So much about the Ramones Story was flat-out, bug-eyed, pinhead crazy. The inter-band animosity. The mental problems. The drugs. The violence. Dee Dee. However, I contend that the craziest thing about the band that broke through the wall of the punk era like the Kool-Aid guy busting through a wall was the fact that they never considered themselves successful. The thing is The Ramones didn’t want to be a punk band. They wanted to be The Bay City Rollers, with all the hits and record sales that group enjoyed. But what is The Bay City Rollers’ legacy? Sure, “Saturday Night” was a terrific pop song, but the Rollers did not pioneer one of pop’s key genres. They are not instantly recognizable by their faces, their clothing, or the symbols associated with them. The Bay City Rollers are not icons. The Ramones are.
Sadly, none of the four original Ramones are with us anymore. If they were, they might take a great deal of pleasure in knowing that their legacy is still mighty and enduring…so much so that there is a new coffee table book devoted to them. Ramones at 40 is basically what you’d expect from a book of this sort. It tells its subject’s essential biography in a mere 200 pages busting with a multitude of big, color photos that also require especially tight storytelling. Martin Popoff’s book does not replace previous Ramones bios, although the writer’s new interviews with the likes of band members Marky Ramone, the boastful Richie Ramone, and the particularly insightful CJ Ramone (who also handles the foreword), photographer Roberta Bayley, and producers Graham Gouldman and Andy Shernoff add some new colors and details to a story told enough times to dispel the misconception that The Ramones weren’t successful.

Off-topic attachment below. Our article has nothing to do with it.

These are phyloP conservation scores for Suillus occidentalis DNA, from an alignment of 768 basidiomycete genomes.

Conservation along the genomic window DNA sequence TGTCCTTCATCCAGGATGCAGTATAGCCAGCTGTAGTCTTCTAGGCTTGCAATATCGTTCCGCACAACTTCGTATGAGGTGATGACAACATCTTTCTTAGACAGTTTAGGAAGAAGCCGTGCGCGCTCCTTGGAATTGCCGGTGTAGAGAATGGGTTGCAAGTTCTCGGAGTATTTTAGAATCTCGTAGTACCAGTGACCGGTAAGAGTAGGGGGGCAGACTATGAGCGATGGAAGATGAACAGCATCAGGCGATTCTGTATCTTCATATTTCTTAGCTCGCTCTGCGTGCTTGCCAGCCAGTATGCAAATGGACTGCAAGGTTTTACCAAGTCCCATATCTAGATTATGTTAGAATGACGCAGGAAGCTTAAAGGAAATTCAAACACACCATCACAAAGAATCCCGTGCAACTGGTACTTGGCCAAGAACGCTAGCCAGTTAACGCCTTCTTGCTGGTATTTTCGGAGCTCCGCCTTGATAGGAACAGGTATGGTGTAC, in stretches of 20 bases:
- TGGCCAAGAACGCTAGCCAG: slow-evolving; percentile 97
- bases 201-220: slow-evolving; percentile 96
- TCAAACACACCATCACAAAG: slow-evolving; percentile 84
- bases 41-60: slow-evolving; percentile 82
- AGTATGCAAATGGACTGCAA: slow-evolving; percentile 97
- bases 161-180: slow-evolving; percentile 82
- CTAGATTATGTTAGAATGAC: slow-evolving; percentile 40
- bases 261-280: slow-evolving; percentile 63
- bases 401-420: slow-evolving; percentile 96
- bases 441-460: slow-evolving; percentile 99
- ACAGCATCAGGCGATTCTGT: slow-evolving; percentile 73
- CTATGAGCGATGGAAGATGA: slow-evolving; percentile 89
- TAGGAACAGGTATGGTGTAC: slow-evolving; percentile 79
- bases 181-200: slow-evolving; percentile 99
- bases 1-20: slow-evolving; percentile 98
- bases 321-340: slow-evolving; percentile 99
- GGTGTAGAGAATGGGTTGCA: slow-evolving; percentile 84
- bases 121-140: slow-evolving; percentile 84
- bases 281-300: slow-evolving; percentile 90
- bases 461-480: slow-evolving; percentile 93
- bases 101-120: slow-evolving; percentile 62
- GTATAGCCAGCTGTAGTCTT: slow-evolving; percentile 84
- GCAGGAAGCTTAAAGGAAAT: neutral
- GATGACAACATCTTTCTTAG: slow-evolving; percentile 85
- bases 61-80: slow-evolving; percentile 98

Popoff also supplements the main story, which deals with the band’s records more than anything personal, with side-road inserts on topics essential (CBGBs, Ramones house artist and beloved cohort Arturo Vega, Rock ‘n’ Roll High School), interestingly off-the-main-road (a Ramones museum in Berlin, Ramones schwag, the political clashes between Joey and Johnny…with a funny summation of the situation by Marky), and frankly, inessential (I’m not sure what a feature on what a bunch of musicians from metal bands think of The Ramones adds to the story). Certain topics barely get a mention. For example, Ramones roadie Monte Melnick, who also wrote one of the best books on the band, gets little more than a fleeting mention. Dee Dee’s infamously toxic relationship with Connie Gripp doesn’t even get that. But the complete story is not what we expect from a coffee table book. We expect the basic story briskly told, a shitload of great pictures, and a lot of commemorative reverence. The Ramones at 40 delivers all of that. I like to think Joey would have dug it.